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I was whondering that how many of You use shooting heads in spey casting? Do You make your own lines?

I just made one for my 15´ rod ,the line works very well. I took my old 12-13 line spey line, took the 9 meters for that belly, then I took 3,5 meters of 11# Loop Adapted intermediate line and in front of that I used 1,5 meters of no:2 sinking from 8# line.
So now I have shooting head that I can spey cast and I can correct that line( if I want to make small pockets) while that fly is fishing! The problem whit windcutters tip system is that those loop really sucks :tsk_tsk: , This shooting head doesn´t have any loops! Have You tryed these kind of things alot?

I use this method in my singlehand rods as well.

Thinght lines!
 

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Shooting Heads

Dear FinnFly,

I use the Loop Adapted Lines on an 8126-3 and a 9141-4 for approximately one half of my fishing.

In complex water--or on smaller rivers--I use a Rio WindCutter modified for Underhand casting (see earlier thread "Rio Lines for Underhand Casting").

I am not sure what generation WindCutter you have, but the loop-to-loop connection on the latest Rio WindCutter line is considerably smaller than the loops of old. I have had zero problems.

It has been a few years since I visited Helsinki on my way to Kola. I particularly enjoyed the architecture, the friendly people, and expected to 'run into' Mika Hakkinen around every turn!

Best regards,

TB
 

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I think that the loops are bad because they cause a dead spot in the head/line. It ruins the continuum of the cast.

Btw, I'm also a line cutter and use these multispeed sinking heads with no loops in the middle. Mostly my heads are made from shooting heads or DTs.
 

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Dead Spot???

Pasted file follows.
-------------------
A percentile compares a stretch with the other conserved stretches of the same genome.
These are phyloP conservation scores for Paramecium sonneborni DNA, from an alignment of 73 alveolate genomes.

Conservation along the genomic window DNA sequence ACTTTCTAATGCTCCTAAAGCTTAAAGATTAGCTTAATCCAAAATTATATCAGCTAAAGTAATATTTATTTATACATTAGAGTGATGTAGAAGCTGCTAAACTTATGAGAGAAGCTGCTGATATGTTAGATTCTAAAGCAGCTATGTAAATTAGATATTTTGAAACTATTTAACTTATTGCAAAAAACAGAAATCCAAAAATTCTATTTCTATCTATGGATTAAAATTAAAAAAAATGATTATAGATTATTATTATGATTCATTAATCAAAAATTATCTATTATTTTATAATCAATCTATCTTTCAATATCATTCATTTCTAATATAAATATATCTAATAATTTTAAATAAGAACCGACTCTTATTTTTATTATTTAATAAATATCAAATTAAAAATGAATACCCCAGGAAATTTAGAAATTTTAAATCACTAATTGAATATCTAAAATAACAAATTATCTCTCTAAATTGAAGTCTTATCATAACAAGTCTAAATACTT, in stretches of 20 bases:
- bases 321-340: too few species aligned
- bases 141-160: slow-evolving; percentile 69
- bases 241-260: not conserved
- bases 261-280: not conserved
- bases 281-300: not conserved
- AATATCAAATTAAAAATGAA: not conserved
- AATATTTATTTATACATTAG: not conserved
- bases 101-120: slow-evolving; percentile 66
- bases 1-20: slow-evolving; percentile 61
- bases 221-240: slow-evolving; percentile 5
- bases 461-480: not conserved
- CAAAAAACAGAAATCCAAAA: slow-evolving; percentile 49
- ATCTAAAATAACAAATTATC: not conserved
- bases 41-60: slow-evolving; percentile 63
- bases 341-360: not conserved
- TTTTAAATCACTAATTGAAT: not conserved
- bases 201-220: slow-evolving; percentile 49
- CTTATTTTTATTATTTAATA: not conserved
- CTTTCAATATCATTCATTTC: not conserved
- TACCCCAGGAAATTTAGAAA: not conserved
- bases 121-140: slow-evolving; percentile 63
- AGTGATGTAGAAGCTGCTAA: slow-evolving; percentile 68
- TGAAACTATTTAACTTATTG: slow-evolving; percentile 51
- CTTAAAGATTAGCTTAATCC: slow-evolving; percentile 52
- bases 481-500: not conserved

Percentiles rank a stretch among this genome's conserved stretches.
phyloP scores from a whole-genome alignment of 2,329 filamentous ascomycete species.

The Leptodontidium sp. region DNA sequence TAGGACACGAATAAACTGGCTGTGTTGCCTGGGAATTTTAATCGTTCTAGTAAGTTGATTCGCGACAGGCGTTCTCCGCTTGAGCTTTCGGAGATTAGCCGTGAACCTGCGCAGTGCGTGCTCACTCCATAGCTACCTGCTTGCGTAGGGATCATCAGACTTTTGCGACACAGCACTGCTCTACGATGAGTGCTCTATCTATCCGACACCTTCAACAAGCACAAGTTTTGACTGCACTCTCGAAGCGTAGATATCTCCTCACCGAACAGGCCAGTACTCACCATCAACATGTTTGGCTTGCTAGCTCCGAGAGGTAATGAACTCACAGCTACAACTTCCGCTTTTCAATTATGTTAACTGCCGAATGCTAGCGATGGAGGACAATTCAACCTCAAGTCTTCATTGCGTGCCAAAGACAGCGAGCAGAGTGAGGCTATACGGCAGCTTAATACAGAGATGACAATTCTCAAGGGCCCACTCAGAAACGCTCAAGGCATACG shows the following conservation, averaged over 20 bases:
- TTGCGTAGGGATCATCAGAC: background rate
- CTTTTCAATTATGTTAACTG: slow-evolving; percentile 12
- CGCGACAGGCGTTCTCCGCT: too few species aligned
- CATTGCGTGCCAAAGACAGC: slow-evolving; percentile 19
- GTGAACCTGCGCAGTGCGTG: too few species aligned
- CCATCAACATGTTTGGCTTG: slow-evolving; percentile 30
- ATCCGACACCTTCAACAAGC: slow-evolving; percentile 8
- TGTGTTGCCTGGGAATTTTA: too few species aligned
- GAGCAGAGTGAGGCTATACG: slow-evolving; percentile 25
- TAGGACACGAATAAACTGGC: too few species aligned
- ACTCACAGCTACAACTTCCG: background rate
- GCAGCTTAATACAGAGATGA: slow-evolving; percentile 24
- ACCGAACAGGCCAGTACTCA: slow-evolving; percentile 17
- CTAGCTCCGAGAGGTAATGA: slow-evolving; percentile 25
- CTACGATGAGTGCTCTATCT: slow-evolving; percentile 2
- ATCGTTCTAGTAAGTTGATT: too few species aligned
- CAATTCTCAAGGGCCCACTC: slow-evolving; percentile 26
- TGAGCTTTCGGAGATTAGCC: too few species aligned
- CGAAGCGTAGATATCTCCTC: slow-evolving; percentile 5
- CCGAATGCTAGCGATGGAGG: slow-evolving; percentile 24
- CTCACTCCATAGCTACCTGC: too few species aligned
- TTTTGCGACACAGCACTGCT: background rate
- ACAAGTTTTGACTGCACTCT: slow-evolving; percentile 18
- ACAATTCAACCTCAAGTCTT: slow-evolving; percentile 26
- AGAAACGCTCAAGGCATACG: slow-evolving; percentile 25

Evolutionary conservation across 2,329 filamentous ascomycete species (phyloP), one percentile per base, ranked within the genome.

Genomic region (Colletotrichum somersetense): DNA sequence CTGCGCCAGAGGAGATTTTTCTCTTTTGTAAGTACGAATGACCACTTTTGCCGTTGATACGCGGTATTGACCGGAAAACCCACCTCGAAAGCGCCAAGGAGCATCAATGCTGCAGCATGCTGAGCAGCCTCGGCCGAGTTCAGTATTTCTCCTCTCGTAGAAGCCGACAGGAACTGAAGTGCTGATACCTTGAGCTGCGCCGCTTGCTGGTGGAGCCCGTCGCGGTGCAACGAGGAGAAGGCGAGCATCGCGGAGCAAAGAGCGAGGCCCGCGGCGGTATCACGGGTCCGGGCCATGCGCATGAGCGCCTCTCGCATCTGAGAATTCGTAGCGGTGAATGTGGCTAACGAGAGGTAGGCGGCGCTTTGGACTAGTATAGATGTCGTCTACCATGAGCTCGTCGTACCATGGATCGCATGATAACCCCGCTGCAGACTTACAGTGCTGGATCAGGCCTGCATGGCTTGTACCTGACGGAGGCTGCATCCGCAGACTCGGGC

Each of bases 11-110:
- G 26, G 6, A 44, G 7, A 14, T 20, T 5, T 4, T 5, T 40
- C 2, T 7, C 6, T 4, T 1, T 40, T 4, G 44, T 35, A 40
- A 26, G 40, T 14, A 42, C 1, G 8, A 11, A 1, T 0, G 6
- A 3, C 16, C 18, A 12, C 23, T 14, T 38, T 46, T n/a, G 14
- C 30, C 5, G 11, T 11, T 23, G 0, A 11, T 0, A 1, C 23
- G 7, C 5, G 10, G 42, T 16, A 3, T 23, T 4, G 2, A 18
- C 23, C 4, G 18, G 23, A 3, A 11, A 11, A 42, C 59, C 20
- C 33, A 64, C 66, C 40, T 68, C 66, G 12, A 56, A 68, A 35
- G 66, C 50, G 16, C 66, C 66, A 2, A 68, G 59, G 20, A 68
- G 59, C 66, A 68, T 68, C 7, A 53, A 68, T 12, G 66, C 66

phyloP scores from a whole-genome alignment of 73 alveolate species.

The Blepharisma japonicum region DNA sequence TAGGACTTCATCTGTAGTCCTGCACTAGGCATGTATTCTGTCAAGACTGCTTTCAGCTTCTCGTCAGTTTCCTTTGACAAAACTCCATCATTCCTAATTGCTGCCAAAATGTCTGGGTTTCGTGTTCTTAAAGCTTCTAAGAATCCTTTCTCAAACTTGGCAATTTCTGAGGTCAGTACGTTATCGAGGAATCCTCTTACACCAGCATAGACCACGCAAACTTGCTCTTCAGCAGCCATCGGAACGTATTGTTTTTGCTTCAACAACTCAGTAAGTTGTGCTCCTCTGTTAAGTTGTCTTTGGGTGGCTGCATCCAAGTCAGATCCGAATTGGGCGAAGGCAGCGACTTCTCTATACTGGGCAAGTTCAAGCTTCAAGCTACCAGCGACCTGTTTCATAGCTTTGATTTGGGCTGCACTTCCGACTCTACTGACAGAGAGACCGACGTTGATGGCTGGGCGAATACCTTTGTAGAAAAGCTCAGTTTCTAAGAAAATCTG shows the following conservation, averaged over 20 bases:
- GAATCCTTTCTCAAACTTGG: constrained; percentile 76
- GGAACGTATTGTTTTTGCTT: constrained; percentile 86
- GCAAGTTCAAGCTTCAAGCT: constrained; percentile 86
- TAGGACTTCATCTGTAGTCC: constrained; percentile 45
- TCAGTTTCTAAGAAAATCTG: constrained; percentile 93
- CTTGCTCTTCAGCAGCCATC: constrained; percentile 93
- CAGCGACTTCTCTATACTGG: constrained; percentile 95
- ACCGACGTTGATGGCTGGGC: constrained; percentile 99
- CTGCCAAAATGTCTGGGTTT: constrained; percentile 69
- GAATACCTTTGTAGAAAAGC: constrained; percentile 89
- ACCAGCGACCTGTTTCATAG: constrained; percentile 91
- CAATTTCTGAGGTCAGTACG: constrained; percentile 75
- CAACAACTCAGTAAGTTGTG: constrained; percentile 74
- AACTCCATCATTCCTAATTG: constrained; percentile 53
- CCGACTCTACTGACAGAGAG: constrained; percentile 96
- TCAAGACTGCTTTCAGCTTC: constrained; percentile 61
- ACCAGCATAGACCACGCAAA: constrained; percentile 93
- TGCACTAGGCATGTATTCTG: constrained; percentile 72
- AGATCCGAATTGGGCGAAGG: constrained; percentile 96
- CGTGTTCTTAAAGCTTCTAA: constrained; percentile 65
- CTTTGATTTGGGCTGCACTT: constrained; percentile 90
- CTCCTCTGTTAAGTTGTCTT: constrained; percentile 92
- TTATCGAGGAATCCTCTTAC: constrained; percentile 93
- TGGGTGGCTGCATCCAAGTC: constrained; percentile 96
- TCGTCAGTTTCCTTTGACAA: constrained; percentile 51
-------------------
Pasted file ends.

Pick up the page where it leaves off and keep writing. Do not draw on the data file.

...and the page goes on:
sms - welcome to the board.

If the connections are made right and the right weight sections are used, I have found no dead spots. For example, I cut my RIO midsey at factory specs and put in braided loops and can see absolutely no difference in how the line plerforms. Also the right weight sink tips work fine.

Also Fred uses poly leaders on a mono section off the line. You would think that would hinge badly, but he roports it works fine.
 

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I think the dead spots' effect and visibilty are propably dependent on the casting method and even more on the caster's skills. If the caster is fairly experienced, the dead spots may not occur as they might with a less experienced caster.

I mostly use a cast which is quite near the Andersson's underhand cast. I think that's a cast that doesn't really like dead spots. I've tried some with lines with dead spots (tried both: too loose part and too stiff in the middle) and they give a wobbly feeling and a wavy front cast. Too much stiffnes isn't as bad by a mile as too much looseness.

Even though I don't like loops in my heads, I use them a lot but somewhere else:

Actually I have a total of eight (yes, eight) loops in my line while fishing.
1st&2nd: tippet to head (this actually helps loading by better anchoring of the tippet by allowing an angle to form)
3rd&4th: head to dacron loop
5th&6th: dacron loop to shooting line
7th&8th: shooting line to backing

The loops from 3rd to 6th and the whole dacron loop are nasty in casting if the rod tip doesn't move properly and the line gets even a tad of loose. After the forward stroke has began, those don't matter as they are straightened almost immediately.
 
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